Tuesday, 10 September 2013

An assorted bag

We are clearly sinking down into autumn: temperatures are dropping and there are signs of an annual wind-down wherever we look. One of the most obvious signs is the large number of caterpillars that can be seen wandering out in the open, rather than feeding in hidden places. This is due to them seeking a pupation place where they will make a cocoon that they will remain in during the winter before emerging as adults next year. This is the normal overwintering strategy for most of our insects, since it makes sense to have a cosy wrapper during the coldest part of the year. That is not to say that this is the only strategy: some species overwinter as eggs, others as adults - some hibernating, others being active during only this part of the year. Different strategies have different benefits: those species that are active during the winter must put up with the colder temperatures, but there is less competition for food and there are fewer predators around.

Recent caterpillar sightings include:

The Small Tortoiseshell butterfly, on a patch of nettles which I allow to grow near the chicken run:

Larva of Small Tortoiseshell butterfly
And the Flame Shoulder moth, which feeds on Dock and Dandelion:

Larva of Flame Shoulder moth
It should be noted that there are two distinctly different colour versions of this larva: the other version is brown.

This is also a good time to have a look at lichens: some of the vegetation and leaves that hide them are beginning to die back. This is the rather scarce lichen, Pannaria rubiginosa:

Pannaria rubiginosa on Oak
Pannaria rubiginosa is an indicator of extremely clean air, growing only in the west of the country. It's said to grow on various deciduous trees, but I have only ever found it on Oak. The red objects are the purely fungal fruit-bodies which eject spores for wind-dispersal, and the coppery filaments at the top and bottom of the image are the very common liverwort Frullania tamarisci. F. tamarisci is, again, a mainly western species.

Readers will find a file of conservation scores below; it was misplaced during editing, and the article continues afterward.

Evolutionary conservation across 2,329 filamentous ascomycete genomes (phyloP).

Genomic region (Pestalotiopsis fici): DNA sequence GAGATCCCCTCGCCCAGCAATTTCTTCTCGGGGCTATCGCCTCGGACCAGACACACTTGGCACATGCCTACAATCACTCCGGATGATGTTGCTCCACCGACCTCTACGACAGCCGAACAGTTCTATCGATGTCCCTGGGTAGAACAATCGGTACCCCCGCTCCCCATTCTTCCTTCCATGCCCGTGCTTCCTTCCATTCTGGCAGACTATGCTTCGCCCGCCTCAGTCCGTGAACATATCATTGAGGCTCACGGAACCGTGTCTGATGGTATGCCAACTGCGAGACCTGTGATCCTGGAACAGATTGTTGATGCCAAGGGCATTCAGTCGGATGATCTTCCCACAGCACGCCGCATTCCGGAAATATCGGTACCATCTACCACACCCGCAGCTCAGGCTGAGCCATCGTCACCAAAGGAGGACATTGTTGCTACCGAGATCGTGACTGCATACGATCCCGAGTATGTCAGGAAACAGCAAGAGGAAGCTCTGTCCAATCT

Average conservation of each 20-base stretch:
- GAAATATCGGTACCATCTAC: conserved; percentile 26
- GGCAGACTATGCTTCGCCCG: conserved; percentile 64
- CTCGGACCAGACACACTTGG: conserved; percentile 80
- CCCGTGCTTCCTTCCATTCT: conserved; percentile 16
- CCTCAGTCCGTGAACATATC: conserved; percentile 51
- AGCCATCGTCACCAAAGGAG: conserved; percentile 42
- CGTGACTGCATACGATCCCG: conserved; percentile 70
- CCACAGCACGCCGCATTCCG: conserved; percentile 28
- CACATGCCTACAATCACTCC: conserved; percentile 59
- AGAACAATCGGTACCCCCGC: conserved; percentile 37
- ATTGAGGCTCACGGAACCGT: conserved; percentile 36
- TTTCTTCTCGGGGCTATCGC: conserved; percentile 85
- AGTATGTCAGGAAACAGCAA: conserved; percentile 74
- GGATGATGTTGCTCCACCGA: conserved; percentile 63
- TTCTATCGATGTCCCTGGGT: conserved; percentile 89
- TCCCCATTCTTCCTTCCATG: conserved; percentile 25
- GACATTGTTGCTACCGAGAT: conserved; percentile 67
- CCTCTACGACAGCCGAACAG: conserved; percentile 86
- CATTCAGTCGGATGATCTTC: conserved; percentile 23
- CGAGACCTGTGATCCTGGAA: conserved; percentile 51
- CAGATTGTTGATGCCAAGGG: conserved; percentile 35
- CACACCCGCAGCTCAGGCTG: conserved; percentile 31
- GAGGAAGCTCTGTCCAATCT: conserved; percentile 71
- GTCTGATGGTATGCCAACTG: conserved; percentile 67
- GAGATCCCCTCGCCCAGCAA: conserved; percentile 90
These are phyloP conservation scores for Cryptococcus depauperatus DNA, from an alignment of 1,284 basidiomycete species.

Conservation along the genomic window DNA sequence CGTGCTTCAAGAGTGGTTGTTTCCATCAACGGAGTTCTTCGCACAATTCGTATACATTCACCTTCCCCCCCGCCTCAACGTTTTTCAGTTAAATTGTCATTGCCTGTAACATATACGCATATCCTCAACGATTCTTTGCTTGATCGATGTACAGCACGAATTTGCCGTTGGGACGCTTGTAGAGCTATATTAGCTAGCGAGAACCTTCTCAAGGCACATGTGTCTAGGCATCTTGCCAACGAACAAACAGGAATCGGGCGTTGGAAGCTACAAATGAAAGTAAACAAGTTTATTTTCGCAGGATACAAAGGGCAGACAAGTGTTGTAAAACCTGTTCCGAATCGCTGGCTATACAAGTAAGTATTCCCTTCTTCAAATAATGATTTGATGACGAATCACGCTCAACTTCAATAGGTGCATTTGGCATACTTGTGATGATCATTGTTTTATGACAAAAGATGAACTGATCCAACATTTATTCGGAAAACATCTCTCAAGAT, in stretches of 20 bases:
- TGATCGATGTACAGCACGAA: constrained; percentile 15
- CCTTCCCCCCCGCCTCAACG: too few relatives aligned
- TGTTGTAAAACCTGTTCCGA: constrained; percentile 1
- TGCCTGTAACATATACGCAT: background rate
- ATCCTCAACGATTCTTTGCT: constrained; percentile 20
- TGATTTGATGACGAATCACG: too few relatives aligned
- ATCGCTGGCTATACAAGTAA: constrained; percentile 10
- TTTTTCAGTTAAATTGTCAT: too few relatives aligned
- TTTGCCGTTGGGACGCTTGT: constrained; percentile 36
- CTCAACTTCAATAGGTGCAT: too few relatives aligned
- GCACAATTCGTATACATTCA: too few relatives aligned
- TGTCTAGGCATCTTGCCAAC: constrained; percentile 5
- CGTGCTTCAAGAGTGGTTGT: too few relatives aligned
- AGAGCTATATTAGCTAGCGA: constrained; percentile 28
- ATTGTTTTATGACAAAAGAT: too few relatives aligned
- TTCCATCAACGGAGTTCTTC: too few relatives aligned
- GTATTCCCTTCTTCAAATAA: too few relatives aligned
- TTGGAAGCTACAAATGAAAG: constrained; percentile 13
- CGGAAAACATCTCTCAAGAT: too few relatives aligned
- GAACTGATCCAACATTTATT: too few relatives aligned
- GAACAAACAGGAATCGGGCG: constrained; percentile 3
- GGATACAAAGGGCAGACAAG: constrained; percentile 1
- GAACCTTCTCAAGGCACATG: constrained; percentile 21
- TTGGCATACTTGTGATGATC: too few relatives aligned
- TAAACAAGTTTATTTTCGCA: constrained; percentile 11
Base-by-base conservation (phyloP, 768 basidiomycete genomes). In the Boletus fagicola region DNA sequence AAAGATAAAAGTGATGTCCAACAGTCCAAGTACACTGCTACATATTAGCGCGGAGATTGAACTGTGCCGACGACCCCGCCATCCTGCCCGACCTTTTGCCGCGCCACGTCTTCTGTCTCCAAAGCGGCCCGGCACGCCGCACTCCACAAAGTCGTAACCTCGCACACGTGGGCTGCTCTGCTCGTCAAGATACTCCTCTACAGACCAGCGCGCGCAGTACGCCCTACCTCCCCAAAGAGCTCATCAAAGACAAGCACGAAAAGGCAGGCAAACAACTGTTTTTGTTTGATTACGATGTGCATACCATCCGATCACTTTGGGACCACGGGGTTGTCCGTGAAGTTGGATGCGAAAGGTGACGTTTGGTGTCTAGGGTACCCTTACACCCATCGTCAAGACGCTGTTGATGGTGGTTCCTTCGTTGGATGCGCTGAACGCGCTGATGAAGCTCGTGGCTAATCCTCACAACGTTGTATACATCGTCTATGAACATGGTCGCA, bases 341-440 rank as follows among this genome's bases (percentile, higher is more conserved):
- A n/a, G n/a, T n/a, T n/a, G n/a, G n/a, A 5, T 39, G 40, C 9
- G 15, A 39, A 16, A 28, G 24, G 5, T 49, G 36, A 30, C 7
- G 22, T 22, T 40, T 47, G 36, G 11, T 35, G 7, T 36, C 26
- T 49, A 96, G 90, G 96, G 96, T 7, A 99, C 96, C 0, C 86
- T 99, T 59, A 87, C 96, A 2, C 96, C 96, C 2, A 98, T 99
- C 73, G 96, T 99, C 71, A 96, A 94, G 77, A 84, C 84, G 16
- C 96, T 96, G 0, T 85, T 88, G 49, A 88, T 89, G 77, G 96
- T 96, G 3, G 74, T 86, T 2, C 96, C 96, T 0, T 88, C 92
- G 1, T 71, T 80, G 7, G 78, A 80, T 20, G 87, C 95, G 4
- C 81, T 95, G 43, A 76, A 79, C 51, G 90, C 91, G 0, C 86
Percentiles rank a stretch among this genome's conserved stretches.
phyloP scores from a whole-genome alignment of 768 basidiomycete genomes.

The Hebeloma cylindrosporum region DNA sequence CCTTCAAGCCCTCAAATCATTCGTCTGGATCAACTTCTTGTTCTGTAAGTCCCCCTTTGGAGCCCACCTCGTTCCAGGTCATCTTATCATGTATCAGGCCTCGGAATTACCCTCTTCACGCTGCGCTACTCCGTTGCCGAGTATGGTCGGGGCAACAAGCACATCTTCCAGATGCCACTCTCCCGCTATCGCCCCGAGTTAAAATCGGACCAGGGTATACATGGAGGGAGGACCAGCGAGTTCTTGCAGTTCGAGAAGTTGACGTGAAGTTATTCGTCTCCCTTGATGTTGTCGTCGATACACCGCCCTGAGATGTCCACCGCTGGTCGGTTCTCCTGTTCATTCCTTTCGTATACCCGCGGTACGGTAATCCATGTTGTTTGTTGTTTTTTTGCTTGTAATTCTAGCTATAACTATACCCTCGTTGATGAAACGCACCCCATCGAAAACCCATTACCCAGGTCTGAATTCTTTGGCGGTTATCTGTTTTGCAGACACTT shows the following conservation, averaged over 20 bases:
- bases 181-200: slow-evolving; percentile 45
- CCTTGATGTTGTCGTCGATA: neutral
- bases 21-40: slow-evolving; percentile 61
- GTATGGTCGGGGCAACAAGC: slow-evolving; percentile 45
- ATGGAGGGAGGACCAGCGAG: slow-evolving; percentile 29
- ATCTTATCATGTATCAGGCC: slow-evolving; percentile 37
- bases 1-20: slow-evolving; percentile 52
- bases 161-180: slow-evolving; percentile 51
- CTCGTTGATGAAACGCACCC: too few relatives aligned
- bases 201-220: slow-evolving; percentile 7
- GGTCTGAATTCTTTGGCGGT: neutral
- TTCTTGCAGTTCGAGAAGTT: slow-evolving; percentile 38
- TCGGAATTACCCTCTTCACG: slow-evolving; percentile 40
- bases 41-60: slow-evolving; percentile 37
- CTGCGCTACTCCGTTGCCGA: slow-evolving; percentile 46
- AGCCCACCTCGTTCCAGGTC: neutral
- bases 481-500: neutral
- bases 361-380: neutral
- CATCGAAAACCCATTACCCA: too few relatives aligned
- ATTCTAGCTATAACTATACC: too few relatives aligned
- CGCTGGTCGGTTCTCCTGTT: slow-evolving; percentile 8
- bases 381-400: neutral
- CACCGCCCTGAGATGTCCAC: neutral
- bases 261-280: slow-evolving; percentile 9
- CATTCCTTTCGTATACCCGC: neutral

I had an idea that the sunny spell at the weekend might be one of the last for a while, so I dashed out to see what I could see. There were many hoverflies still flying, and I got a decent shot of Helophilus pendulus, along with an unidentified muscid:

The hoverfly Helophilus pendulus (top)
And also a late shot of the solitary bee Halictus rubicundus:

The solitary bee Halictus rubicundus
I should actually use the term 'solitary bee' with some restraint in this instance: Halictus rubicundus is usually solitary, with each female making her own tunnel for her own eggs, but there is evidence that this bee can actually operate in a pseudo-social manner, with some females acting as pseudo-queens in aggregated colonies. This behaviour might show an evolutionary link between solitary bees and social bees, or perhaps we're seeing a change in behaviour from solitary to social in a particular species (or maybe even the reverse!)